Li Youfu, Martial Arts Master and Doctor of Chinese Medicine, found something unexpected while exploring ever-deeper folds of Chinese thought
At the NTD International Chinese Martial Arts Competition in October 2013, one man sat among the judges with a unique air about him, a look more akin to a scholar than a fighter. Li Youfu has served as the chairman of the competition’s judges for the last four years, and the journey of how he arrived in that seat is as fascinating as the kung fu demonstrations we watched on the stage.
Li’s village in China suffered thought the Great Famine of the 1960s. Li, just a boy then, witnessed a cold-hearted finance official take advantage of his community by stealing food and bullying its members. Watching this pained Li much more than the hunger in his belly. That injustice aroused his desire to learn martial arts. But Li’s first instructor refocused his anger toward “the virtues in martial arts,” as Li describes it today.
He was not allowed to fight anyone, even though his skills developed quickly.
“In 1968, during the Cultural Revolution, a local political gang was beating up some of my classmates in an alley. I rushed to help them, and a group attacked me with knives. Some even had guns. I had no choice but to fight, and soon my friends and I escaped,” says Li of his first violent encounter, which became legendary among his classmates. He stayed humble, however. “I just did what I felt was right.”
It was that same year, when Li was about 18 years old, that he met professor Chen Shengfu, who taught him the unique kung fu style of Biangan. The 70-year-old Chen instructed his young students in only a single set of exercises in Chinese boxing. Bored by the repetition, most students left, but Li persevered.
After a year of traveling to see Chen every day and just quietly practicing his boxing, Li’s determination impressed the teacher, and Chen took him under his wing. Li learned advanced techniques in Chinese boxing, Bagua palm, and weaponry, as well as Tai Chi and other qigong for greater health.
Having taken Li as far as he could, Chen brought Li to a higher-level sensei, Chen Jishang. This supreme master revealed martial arts secrets almost no one except for an inner circle of martial artists knew existed.
“The elder Chen often said, ‘practicing slowly is, in fact, fast. When you are in a tranquil state, others will feel it is extremely fast.’”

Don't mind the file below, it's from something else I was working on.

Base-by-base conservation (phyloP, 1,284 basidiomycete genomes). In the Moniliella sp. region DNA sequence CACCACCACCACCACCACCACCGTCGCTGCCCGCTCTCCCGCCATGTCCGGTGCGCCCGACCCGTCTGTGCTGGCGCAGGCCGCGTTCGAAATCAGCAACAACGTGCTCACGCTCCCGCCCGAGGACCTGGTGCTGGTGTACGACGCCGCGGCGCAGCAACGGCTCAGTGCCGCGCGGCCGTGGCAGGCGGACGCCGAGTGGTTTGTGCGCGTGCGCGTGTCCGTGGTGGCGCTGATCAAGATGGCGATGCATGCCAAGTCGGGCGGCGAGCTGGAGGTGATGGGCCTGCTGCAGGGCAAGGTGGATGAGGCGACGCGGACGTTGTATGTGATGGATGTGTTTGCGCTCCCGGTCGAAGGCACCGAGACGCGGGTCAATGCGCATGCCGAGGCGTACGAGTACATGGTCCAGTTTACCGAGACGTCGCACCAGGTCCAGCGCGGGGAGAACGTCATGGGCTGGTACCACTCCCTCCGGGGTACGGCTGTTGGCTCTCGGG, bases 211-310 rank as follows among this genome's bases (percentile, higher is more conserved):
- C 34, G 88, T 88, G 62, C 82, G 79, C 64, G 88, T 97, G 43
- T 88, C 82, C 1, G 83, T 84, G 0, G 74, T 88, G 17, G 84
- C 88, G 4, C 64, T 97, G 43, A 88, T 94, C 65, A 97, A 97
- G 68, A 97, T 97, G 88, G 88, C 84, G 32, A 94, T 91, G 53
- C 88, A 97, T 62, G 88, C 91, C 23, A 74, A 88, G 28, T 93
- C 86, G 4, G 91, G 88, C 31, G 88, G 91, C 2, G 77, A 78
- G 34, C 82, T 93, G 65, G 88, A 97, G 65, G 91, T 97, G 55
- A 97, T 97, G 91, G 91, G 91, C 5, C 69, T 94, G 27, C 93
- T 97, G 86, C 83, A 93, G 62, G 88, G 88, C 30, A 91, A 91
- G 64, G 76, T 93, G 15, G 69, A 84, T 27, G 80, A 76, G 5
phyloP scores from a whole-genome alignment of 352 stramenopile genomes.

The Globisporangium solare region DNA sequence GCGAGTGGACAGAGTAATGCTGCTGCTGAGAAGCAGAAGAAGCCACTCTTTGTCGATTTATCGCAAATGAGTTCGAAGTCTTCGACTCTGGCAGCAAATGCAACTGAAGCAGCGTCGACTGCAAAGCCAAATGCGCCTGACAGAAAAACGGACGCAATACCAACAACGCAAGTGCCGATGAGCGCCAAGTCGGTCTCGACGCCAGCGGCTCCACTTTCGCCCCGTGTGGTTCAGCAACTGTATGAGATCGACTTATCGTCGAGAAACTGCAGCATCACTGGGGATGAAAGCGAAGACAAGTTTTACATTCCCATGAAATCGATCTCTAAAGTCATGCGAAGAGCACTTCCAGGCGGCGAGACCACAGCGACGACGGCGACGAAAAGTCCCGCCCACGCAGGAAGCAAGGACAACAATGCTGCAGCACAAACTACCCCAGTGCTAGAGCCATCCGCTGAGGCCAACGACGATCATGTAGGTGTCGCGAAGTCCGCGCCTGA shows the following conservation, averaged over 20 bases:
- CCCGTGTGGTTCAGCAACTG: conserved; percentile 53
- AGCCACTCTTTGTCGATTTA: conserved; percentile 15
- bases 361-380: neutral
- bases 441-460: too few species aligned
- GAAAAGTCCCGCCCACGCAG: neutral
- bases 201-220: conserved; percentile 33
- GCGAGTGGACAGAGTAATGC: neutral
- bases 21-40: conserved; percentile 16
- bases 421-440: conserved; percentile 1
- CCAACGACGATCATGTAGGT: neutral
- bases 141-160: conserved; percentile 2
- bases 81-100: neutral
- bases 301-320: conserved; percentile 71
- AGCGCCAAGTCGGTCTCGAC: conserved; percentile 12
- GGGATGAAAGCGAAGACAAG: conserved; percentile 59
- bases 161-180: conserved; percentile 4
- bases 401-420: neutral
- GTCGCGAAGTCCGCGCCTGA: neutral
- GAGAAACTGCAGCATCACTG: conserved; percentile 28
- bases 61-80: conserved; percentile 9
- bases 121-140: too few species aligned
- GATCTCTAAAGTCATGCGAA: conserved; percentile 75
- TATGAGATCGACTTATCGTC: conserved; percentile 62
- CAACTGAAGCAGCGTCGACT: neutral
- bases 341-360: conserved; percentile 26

Secrets of kung fu
“Traditional martial arts are unlike what today’s kung fu movies show,” says Li with a smile. “That kind of competition of strength and fighting skills is not martial arts.” He explains that even the Chinese characters for martial arts (wushu) mean “stopping violence.”
“If you want to practice martial arts to a high level, you must have ‘the virtue of martial arts,’ and show the world mercy and righteousness.” Li further explains, “Virtues help martial arts practitioners overcome the weakness of humanity, reaching a higher realm. Martial arts practitioners who cherish virtues have a firm belief in protecting the good and conquering the evil when they practice. They don’t care about personal gain or loss, nor do they fear being hurt. Thus, they can be trained to have the courage of a real martial art master.”
Li practiced for decades to grasp both the skills and the mindset of a true kung fu master, but the more he learned, the more doubts he had about the path.
From martial arts to Chinese medicine
“I always felt that martial arts were closely connected to Chinese medicine,” says Li, who began studying the classical works of medicine in order to help his ailing mother. He even began using fighting techniques to cure people, taking what he’d learned in attacking an opponent’s pressure points and altering it so that he could unblock their energy channels.
Li says that both traditional Chinese medicine and martial arts originated from the cultivation culture of the Taoist school. The Taoist philosophy reveals the laws of the universe, Li says, including the motion of all matter. If people comply with these laws, they can communicate with the universe, and observe the laws that govern everything, including the human body.
“When I was practicing advanced Tai Chi, I could feel the circulation of the vital energy inside my body. After I began practicing Chinese medicine, these experiences helped a lot. I could even sense a patient’s condition without touching him or her.”
Having experienced these supernormal abilities, Li kept searching for explanations, reading through classical works of Taoism, Buddhism, and Chinese medicine. His searches led him to spiritual pursuits as he sought to understand the divine order he began to sense in life.
A new discovery
“In 1993, I came to the U.S.,” recounts Li. “Three years later, a friend introduced me to the book Zhuan Falun. He told me that though the book lays out an ancient method of refining mind and body, it is written in modern Chinese. This piqued my curiosity and I eventually found a copy. Soon after I began reading, I experienced immense improvements in the clarity of my thinking and in my well-being. I truly felt that Zhuan Falun was a treasure wrapped in ordinary paper. The language is plain, but everything it illustrates is profound.”
Through learning Falun Gong, the practice taught in Zhuan Falun, Li came to understand that virtue exists as a type of matter in and around one’s body and that having strong character is the foundation for living well.
“Human life relies on the maintenance of moral fibre,” Li says. “For example, if people don’t act with integrity, they may pollute the environment for their selfish interests. If the very air and water we rely on are polluted, then what good is it to study medicine to try to improve health?”
“So, to be healthy, we have to first cultivate integrity. Without goodness, there can be no health,” concludes Li.
Photography by Dexuan